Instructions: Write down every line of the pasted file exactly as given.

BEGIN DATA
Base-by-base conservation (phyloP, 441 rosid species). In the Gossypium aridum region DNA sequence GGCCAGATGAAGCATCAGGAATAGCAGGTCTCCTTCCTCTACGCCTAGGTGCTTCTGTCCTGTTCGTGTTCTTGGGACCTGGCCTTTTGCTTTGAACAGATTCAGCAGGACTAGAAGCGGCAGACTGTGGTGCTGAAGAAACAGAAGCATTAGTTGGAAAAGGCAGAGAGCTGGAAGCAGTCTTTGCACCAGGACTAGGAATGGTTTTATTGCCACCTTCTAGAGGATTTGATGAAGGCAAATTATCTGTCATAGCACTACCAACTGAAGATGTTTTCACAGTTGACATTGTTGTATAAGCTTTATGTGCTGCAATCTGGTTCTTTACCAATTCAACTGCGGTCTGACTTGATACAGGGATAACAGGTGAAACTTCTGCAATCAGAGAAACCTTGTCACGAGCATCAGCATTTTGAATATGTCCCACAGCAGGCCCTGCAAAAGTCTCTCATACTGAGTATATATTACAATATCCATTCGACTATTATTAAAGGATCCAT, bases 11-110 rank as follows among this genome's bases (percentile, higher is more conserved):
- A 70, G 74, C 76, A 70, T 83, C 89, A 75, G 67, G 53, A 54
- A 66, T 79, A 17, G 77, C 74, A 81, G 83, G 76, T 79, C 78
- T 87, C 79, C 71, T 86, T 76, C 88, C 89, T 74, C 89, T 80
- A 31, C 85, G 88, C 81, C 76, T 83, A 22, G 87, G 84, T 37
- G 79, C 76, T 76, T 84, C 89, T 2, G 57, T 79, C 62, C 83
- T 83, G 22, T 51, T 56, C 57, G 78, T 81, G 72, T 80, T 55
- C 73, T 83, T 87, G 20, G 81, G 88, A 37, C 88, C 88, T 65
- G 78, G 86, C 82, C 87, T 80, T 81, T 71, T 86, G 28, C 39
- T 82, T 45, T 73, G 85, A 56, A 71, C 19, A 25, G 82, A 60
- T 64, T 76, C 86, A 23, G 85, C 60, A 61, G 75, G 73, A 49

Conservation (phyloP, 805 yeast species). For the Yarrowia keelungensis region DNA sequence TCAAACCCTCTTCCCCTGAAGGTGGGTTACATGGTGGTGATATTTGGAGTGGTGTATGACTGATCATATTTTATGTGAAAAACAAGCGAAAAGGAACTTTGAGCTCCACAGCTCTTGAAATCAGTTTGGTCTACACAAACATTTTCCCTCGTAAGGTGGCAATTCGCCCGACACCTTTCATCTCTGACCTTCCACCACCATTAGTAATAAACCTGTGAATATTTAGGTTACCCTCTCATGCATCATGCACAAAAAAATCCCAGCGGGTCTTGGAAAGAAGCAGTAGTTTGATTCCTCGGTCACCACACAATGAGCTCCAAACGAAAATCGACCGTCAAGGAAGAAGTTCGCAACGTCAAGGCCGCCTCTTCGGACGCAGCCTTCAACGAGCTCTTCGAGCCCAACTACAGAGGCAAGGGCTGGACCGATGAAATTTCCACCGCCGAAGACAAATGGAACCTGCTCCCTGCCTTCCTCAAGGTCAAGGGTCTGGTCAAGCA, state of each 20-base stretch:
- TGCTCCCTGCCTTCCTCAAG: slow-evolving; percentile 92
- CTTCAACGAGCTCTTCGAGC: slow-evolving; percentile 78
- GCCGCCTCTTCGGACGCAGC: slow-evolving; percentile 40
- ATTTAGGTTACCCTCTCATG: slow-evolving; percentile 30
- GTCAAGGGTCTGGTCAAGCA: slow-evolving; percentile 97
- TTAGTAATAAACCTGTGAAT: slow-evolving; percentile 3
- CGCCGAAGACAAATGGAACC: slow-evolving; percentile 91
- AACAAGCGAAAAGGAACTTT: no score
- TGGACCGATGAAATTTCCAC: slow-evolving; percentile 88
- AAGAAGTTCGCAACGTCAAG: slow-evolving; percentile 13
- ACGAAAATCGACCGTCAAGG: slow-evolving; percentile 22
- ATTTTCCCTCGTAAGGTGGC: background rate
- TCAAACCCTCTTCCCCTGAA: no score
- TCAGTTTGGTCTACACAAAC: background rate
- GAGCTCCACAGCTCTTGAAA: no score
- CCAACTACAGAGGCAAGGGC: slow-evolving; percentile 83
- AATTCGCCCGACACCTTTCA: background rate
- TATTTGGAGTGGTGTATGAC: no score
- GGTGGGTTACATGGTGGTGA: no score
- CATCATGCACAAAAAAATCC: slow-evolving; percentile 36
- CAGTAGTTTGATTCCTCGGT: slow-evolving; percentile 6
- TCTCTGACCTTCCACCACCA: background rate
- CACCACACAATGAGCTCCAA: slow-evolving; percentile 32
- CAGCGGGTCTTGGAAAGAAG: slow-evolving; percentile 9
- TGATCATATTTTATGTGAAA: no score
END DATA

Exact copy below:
Base-by-base conservation (phyloP, 441 rosid species). In the Gossypium aridum region DNA sequence GGCCAGATGAAGCATCAGGAATAGCAGGTCTCCTTCCTCTACGCCTAGGTGCTTCTGTCCTGTTCGTGTTCTTGGGACCTGGCCTTTTGCTTTGAACAGATTCAGCAGGACTAGAAGCGGCAGACTGTGGTGCTGAAGAAACAGAAGCATTAGTTGGAAAAGGCAGAGAGCTGGAAGCAGTCTTTGCACCAGGACTAGGAATGGTTTTATTGCCACCTTCTAGAGGATTTGATGAAGGCAAATTATCTGTCATAGCACTACCAACTGAAGATGTTTTCACAGTTGACATTGTTGTATAAGCTTTATGTGCTGCAATCTGGTTCTTTACCAATTCAACTGCGGTCTGACTTGATACAGGGATAACAGGTGAAACTTCTGCAATCAGAGAAACCTTGTCACGAGCATCAGCATTTTGAATATGTCCCACAGCAGGCCCTGCAAAAGTCTCTCATACTGAGTATATATTACAATATCCATTCGACTATTATTAAAGGATCCAT, bases 11-110 rank as follows among this genome's bases (percentile, higher is more conserved):
- A 70, G 74, C 76, A 70, T 83, C 89, A 75, G 67, G 53, A 54
- A 66, T 79, A 17, G 77, C 74, A 81, G 83, G 76, T 79, C 78
- T 87, C 79, C 71, T 86, T 76, C 88, C 89, T 74, C 89, T 80
- A 31, C 85, G 88, C 81, C 76, T 83, A 22, G 87, G 84, T 37
- G 79, C 76, T 76, T 84, C 89, T 2, G 57, T 79, C 62, C 83
- T 83, G 22, T 51, T 56, C 57, G 78, T 81, G 72, T 80, T 55
- C 73, T 83, T 87, G 20, G 81, G 88, A 37, C 88, C 88, T 65
- G 78, G 86, C 82, C 87, T 80, T 81, T 71, T 86, G 28, C 39
- T 82, T 45, T 73, G 85, A 56, A 71, C 19, A 25, G 82, A 60
- T 64, T 76, C 86, A 23, G 85, C 60, A 61, G 75, G 73, A 49

Conservation (phyloP, 805 yeast species). For the Yarrowia keelungensis region DNA sequence TCAAACCCTCTTCCCCTGAAGGTGGGTTACATGGTGGTGATATTTGGAGTGGTGTATGACTGATCATATTTTATGTGAAAAACAAGCGAAAAGGAACTTTGAGCTCCACAGCTCTTGAAATCAGTTTGGTCTACACAAACATTTTCCCTCGTAAGGTGGCAATTCGCCCGACACCTTTCATCTCTGACCTTCCACCACCATTAGTAATAAACCTGTGAATATTTAGGTTACCCTCTCATGCATCATGCACAAAAAAATCCCAGCGGGTCTTGGAAAGAAGCAGTAGTTTGATTCCTCGGTCACCACACAATGAGCTCCAAACGAAAATCGACCGTCAAGGAAGAAGTTCGCAACGTCAAGGCCGCCTCTTCGGACGCAGCCTTCAACGAGCTCTTCGAGCCCAACTACAGAGGCAAGGGCTGGACCGATGAAATTTCCACCGCCGAAGACAAATGGAACCTGCTCCCTGCCTTCCTCAAGGTCAAGGGTCTGGTCAAGCA, state of each 20-base stretch:
- TGCTCCCTGCCTTCCTCAAG: slow-evolving; percentile 92
- CTTCAACGAGCTCTTCGAGC: slow-evolving; percentile 78
- GCCGCCTCTTCGGACGCAGC: slow-evolving; percentile 40
- ATTTAGGTTACCCTCTCATG: slow-evolving; percentile 30
- GTCAAGGGTCTGGTCAAGCA: slow-evolving; percentile 97
- TTAGTAATAAACCTGTGAAT: slow-evolving; percentile 3
- CGCCGAAGACAAATGGAACC: slow-evolving; percentile 91
- AACAAGCGAAAAGGAACTTT: no score
- TGGACCGATGAAATTTCCAC: slow-evolving; percentile 88
- AAGAAGTTCGCAACGTCAAG: slow-evolving; percentile 13
- ACGAAAATCGACCGTCAAGG: slow-evolving; percentile 22
- ATTTTCCCTCGTAAGGTGGC: background rate
- TCAAACCCTCTTCCCCTGAA: no score
- TCAGTTTGGTCTACACAAAC: background rate
- GAGCTCCACAGCTCTTGAAA: no score
- CCAACTACAGAGGCAAGGGC: slow-evolving; percentile 83
- AATTCGCCCGACACCTTTCA: background rate
- TATTTGGAGTGGTGTATGAC: no score
- GGTGGGTTACATGGTGGTGA: no score
- CATCATGCACAAAAAAATCC: slow-evolving; percentile 36
- CAGTAGTTTGATTCCTCGGT: slow-evolving; percentile 6
- TCTCTGACCTTCCACCACCA: background rate
- CACCACACAATGAGCTCCAA: slow-evolving; percentile 32
- CAGCGGGTCTTGGAAAGAAG: slow-evolving; percentile 9
- TGATCATATTTTATGTGAAA: no score